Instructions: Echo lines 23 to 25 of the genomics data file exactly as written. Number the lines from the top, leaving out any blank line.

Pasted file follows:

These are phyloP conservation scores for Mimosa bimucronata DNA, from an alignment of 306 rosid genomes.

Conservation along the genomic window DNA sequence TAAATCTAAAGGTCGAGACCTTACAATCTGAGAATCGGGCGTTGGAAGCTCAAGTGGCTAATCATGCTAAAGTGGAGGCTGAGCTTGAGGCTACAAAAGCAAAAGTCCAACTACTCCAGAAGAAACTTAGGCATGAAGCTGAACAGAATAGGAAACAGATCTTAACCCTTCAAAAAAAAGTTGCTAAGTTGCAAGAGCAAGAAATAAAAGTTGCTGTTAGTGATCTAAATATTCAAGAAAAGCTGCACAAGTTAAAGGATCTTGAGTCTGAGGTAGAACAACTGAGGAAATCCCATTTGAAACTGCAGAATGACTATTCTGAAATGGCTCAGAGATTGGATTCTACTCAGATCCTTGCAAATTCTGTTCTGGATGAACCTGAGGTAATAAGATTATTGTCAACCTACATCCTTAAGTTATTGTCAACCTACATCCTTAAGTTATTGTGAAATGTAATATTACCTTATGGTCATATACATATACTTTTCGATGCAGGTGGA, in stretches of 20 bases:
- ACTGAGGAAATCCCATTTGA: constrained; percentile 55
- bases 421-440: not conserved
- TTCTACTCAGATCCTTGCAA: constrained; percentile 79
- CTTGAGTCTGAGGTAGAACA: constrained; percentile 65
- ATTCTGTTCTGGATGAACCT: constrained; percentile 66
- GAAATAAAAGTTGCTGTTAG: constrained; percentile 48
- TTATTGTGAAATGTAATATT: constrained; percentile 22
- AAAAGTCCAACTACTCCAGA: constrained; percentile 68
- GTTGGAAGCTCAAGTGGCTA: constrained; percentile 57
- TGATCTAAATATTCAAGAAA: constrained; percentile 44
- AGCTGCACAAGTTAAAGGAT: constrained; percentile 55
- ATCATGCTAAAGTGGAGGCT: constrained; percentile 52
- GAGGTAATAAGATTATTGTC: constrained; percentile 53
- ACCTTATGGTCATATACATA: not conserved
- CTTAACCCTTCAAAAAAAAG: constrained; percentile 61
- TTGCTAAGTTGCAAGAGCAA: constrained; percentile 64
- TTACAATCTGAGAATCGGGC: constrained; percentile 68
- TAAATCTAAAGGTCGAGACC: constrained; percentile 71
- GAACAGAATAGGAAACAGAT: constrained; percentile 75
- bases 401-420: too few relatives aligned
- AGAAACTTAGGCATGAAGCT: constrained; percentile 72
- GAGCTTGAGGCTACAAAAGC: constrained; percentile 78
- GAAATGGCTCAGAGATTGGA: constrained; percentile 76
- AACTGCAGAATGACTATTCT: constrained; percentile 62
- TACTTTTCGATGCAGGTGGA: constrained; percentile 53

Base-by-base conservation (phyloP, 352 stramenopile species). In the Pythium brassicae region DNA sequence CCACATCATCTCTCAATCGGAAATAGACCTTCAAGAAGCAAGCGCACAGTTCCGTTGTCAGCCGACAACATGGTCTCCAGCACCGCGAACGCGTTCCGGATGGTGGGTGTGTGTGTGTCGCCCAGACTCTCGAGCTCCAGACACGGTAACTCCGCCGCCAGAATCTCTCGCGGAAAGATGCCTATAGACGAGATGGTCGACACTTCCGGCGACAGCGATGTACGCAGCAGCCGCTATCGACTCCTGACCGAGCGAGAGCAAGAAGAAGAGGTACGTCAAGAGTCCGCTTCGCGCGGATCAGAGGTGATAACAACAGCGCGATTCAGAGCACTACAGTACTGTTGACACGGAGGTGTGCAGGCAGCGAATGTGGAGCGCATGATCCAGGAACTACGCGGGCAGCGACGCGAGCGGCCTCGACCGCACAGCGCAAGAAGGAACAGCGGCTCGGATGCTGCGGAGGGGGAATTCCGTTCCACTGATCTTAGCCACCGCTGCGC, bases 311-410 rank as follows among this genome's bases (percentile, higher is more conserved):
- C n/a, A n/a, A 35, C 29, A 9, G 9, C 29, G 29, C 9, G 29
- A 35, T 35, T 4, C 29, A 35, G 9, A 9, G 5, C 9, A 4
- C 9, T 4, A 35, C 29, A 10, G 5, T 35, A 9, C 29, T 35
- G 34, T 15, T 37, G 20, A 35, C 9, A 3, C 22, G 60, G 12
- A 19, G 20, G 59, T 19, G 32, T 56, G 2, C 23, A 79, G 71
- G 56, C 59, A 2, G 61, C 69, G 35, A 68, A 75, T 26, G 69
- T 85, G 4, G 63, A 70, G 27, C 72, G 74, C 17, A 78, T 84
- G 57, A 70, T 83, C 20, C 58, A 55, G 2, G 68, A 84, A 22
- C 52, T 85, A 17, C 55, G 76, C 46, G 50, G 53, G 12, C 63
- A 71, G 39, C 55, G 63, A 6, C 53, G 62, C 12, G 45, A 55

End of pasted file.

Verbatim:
- AGAAACTTAGGCATGAAGCT: constrained; percentile 72
- GAGCTTGAGGCTACAAAAGC: constrained; percentile 78
- GAAATGGCTCAGAGATTGGA: constrained; percentile 76